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Chapter 1 : From Breathing Bad Air to Biting Beasts
Malaria is also called ague, intermittent fever, marsh fever, Roman fever, or simply The Fever. It was believed that the fever recurred during the sickly summer season due to vapors emanating from the marshes, hence the name “malaria” (literally “bad air”). Ronald Ross’s discovery of infectious stages in the mosquito salivary glands in bird malaria appeared to be the critical element in understanding transmission of the disease in humans. After discovering the mosquito as a vector for Plasmodium, Ross presumed that once the inoculated parasites (called sporozoites) had entered the bloodstream they burrowed straightaway into red blood cells. Giovanni Battista Grassi recognized that insofar as malaria was concerned there remained two main tasks: to demonstrate the developmental cycle of the human parasite in the mosquito and to identify the kind of mosquito that transmitted human malaria. There are four kinds of human malaria parasites, P. falciparum, P. malariae, P. vivax, and P. ovale, with three developmental stages (in the blood, in the mosquito, and in the liver). Each of these could be a potential target for drug therapy. Medicines developed against the various stages could serve to break the cycle of transmission, prevent relapses, and, minimize or eliminate entirely the pathologic effects of the rapidly multiplying stages in the blood.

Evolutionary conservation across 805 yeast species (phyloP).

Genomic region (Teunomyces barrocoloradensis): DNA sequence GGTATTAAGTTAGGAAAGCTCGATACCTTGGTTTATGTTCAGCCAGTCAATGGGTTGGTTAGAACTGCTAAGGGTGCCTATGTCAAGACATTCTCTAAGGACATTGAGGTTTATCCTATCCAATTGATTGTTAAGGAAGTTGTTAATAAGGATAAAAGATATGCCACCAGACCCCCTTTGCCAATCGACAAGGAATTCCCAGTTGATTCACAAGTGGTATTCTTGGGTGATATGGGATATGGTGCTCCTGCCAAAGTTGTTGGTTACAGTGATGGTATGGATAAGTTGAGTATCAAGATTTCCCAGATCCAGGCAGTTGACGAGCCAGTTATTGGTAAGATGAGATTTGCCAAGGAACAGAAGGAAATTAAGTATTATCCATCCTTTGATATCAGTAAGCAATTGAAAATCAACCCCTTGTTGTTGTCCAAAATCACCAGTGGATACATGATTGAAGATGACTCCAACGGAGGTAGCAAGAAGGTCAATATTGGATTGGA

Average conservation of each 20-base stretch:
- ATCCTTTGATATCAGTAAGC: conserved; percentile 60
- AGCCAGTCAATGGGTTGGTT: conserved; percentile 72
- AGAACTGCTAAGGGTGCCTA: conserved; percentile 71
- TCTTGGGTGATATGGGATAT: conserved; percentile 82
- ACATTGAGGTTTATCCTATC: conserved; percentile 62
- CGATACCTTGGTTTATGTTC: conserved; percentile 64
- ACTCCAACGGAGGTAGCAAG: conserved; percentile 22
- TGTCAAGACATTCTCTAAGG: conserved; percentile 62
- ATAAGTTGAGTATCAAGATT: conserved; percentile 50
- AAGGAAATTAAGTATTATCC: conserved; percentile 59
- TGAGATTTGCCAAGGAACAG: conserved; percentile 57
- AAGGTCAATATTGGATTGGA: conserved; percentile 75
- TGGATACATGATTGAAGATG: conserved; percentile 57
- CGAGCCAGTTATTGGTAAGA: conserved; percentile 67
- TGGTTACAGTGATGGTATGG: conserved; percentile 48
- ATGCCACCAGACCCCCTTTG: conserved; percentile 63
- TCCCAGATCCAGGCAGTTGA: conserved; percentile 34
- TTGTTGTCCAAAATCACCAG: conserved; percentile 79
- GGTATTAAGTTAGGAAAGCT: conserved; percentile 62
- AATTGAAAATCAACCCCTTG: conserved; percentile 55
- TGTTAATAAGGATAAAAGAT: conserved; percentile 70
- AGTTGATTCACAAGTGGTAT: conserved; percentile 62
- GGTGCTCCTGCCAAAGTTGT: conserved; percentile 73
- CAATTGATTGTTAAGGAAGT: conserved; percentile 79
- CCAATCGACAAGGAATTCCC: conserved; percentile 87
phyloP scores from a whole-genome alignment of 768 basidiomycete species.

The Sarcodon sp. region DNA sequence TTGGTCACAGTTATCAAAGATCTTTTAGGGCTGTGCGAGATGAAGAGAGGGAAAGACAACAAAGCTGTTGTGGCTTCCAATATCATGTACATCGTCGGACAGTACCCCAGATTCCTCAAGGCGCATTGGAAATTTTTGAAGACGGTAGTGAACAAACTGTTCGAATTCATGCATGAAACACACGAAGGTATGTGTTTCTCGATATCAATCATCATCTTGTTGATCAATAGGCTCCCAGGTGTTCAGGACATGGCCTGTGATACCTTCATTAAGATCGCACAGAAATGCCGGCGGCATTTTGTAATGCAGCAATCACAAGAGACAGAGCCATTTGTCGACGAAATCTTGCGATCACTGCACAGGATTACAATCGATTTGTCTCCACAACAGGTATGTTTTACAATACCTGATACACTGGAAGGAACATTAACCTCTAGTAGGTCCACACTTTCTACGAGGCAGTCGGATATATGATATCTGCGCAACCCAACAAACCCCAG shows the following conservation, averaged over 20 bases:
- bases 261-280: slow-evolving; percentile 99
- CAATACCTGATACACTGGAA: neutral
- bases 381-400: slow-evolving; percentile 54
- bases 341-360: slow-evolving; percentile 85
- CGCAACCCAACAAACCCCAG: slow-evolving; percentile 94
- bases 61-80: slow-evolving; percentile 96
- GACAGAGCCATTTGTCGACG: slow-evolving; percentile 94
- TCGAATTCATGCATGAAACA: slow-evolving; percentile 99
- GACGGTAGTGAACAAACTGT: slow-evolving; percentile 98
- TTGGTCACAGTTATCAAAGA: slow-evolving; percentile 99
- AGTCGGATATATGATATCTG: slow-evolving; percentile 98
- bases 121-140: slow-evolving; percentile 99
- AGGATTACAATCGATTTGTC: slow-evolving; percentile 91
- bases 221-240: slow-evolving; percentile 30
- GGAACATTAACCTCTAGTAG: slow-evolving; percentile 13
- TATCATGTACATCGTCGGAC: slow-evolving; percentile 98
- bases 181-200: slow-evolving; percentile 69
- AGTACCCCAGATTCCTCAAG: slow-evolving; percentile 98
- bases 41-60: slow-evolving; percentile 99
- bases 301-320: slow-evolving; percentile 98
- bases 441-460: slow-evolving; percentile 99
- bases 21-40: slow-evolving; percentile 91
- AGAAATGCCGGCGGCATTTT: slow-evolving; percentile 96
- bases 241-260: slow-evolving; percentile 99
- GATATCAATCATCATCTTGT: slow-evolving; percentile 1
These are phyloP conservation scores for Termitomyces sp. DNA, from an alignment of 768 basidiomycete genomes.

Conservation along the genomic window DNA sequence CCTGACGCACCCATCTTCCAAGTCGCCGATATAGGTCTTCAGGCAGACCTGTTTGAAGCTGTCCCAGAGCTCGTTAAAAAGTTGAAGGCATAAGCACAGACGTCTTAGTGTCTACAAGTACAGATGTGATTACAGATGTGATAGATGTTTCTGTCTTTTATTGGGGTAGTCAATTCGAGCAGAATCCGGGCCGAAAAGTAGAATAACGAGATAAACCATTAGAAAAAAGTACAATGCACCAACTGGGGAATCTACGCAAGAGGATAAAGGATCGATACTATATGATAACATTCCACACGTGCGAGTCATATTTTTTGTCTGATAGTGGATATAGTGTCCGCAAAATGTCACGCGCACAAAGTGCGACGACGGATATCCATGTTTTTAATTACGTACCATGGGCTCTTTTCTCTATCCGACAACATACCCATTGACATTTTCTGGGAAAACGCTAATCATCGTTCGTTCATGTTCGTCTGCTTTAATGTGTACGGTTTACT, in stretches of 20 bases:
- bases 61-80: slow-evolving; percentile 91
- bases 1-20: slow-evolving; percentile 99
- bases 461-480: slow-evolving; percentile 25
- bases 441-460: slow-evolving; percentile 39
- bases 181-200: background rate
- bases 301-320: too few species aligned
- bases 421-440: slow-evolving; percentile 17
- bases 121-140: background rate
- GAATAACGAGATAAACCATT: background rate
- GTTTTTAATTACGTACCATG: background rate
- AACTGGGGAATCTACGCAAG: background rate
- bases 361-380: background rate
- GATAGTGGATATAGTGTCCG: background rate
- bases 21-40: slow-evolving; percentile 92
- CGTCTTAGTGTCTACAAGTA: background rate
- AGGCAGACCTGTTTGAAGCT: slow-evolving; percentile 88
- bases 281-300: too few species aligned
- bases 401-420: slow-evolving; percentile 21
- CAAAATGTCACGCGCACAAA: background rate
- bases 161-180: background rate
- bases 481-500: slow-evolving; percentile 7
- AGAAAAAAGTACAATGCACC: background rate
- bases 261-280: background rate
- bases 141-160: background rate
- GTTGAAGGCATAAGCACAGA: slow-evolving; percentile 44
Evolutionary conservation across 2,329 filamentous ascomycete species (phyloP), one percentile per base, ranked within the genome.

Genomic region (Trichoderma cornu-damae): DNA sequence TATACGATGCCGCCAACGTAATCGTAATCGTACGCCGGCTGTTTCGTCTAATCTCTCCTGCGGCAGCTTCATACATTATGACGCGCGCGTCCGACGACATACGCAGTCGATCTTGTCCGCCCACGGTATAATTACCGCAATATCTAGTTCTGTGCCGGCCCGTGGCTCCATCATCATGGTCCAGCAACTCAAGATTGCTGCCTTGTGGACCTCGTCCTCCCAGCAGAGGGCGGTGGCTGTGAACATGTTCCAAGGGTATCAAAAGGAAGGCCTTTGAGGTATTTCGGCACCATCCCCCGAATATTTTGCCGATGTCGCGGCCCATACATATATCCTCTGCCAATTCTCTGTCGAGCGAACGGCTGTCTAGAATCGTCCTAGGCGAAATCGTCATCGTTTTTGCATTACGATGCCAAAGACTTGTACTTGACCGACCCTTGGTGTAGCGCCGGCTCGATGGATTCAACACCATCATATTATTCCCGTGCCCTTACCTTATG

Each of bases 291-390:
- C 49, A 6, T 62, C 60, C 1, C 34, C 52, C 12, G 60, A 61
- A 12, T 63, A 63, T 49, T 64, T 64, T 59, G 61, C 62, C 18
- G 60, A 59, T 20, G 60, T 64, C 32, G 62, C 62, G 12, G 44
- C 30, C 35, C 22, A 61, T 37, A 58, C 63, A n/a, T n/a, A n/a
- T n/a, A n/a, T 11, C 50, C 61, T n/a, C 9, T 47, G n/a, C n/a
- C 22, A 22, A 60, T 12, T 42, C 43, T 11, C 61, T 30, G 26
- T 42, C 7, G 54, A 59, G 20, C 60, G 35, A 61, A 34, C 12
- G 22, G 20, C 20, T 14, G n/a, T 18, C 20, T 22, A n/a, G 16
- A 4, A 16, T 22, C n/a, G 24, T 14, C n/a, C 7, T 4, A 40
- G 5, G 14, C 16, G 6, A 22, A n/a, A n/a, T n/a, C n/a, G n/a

Key Concept Ranking
- Blood Infections